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Fortunes changed for five at UFC 191

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Esther Lin, MMA Fighting
Demetrious Johnson on Saturday night continued being Demetrious Johnson.

That is, being the best technical fighter in the sport, and a seemingly untouchable champion with no discernible flaws. And he also, on the flip side, remained someone the public has little interest in, particularly when contrasted with his record.

It's become the narrative before every Johnson main event about how good he is and how it doesn't translate to the box office. His previous title defense, in Montreal, did a $668,000 gate ($554,000 U.S.), the lowest total of any pay-per-view show of the modern era. During the modern era, as in post-2005, only three UFC title fights on pay-per-view have drawn less than 150,000 buys, and two were headlined by Johnson in flyweight title defenses against Kyoji Horiguchi and Ali Bagautinov.

Saturday night's UFC 191 did a $1,362,700 gate, the lowest for a UFC pay-per-view event at the MGM Grand Garden Arena, the company's home base, in Las Vegas, since UFC 49. That was back on Aug. 21, 2004, before the company had any television deals and an era where fans were used to paying a lot less for tickets.

Fans didn't leave Saturday night during the match, as had happened at a few Johnson fights over the past few years, although as soon as it was over, people rushed out, not even waiting for the announcement over who won.
Then again, it was hardly a mystery, since round two was the only round challenger John Dodson was even competitive in the five-round fight.

Johnson, the UFC's first and only flyweight champion in history is someone who will be viewed as far more noteworthy figure long after he's retired, when the record book will speak for itself. He's beaten almost everyone of note in his weight class. As far as his two top contenders, he's beaten them both twice. If it wasn't for the rise of Henry Cejudo, there would be almost no intrigue left in the division.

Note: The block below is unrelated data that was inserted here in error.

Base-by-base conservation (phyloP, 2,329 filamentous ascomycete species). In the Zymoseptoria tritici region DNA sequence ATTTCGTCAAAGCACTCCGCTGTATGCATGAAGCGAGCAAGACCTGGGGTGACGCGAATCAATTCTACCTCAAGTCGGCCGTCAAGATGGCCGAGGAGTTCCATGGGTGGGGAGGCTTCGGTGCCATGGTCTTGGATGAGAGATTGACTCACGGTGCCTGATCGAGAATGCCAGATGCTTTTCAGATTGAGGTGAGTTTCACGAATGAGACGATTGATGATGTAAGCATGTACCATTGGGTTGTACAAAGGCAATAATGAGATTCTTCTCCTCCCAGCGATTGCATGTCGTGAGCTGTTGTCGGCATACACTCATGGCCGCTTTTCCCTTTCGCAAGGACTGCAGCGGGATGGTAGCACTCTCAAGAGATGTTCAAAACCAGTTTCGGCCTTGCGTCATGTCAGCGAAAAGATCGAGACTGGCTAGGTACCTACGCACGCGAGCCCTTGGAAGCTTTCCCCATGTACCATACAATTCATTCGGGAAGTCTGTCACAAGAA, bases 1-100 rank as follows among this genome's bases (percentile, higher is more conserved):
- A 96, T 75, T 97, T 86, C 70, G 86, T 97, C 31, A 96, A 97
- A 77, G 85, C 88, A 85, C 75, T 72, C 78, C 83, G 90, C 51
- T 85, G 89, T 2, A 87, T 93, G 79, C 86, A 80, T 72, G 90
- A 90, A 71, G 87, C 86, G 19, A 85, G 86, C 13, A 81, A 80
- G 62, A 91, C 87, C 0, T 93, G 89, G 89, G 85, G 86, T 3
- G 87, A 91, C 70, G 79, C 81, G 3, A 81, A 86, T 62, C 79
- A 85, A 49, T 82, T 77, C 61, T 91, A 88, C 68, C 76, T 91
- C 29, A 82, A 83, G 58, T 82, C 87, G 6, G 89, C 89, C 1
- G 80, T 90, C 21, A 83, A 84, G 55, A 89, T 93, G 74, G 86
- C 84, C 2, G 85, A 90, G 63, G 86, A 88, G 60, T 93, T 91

Saturday was Johnson's seventh consecutive title defense. Anderson Silva's number ran out at ten. Georges St-Pierre retired at nine. Jon Jones ran into legal trouble at eight. So it's a race between Johnson and Jose Aldo (also at seven), to see if Silva's record can be broken. But Aldo at least feels like he's got competition and also faces new regulations come October that are going to affect his weight cutting and rehydrating which somewhat change the game for him. Johnson right now, as a flyweight, doesn't appear to be threatened by anyone or anything.

Since winning the title, Dodson, on Jan. 26, 2013, was the only fighter who even gave Johnson a rough time, and he still handily took the decision. But in the two-and-a-half years since that fight, it's clear Johnson has improved far more than his competition. Saturday's rematch with Dodson was one-sided. With the exception of his first fight at flyweight with Ian McCall,  in early 2012, where Johnson was lucky to escape with a draw, he's never been in a fight where the outcome was really in dispute.

But until he's the guy admired far more when he's no longer around, things are likely to not change much. While the days that the heavyweights are the marquee division in fighting sports are long over, there is still an issue with size in the UFC. With the exception of B.J. Penn and Conor McGregor, and to an extent Urijah Faber, nobody under 170 pounds has been a big pay-per-view draw for UFC. Johnson's personality and ring style are set in tone. As is the public's reaction to what it is.

Perhaps if he gets to where he's going to break Silva's record, it will at least be a news story to where there is some intrigue.

The other issue is opponents. People don't either love or hate Johnson, either emotion would be preferable to the combination of respect and somewhat indifference. So people aren't willing to pay just to see him win, like some champions, or pay in the hopes of seeing him get beat, like other champions. So he needs either a colorful challenger, or a challenger who becomes a real rival. Perhaps Cejudo can be that guy, but he has to get through Jussier Formiga on Nov. 21 in Monterrey, Mexico.

The other option is moving up a division. It would create new matches and challenges, but the reality is that Johnson is much smaller than bantamweights. He did well in that division before there was a flyweight division, good enough to get a title shot at Dominick Cruz, and he's a far superior fighter today. So that does remain an option. He will be testing himself, but given his natural body frame, it really isn't fair to him. And will he want to make that move before he gets the record?

Let's look at how Fortunes Changed for Five of the stars of UFC 191:

DEMETRIOUS JOHNSON - Johnson's fortunes didn't change, as he performed as expected, got the results as expected, and faces the same future as expected.

In a perfect world, Cejudo (9-0), who captured the gold medal in freestyle wrestling in the 2008 Olympics, would get maybe another year under his belt before challenging Johnson. But there are no other challengers. If Cejudo doesn't win, the next challenger would comedown to Formiga (18-3), the current No. 3 contender, or Joseph Benavidez (22-4), who has dominated contenders John Moraga, Ian McCall, Dustin Ortiz and Formiga, but lost twice to Johnson.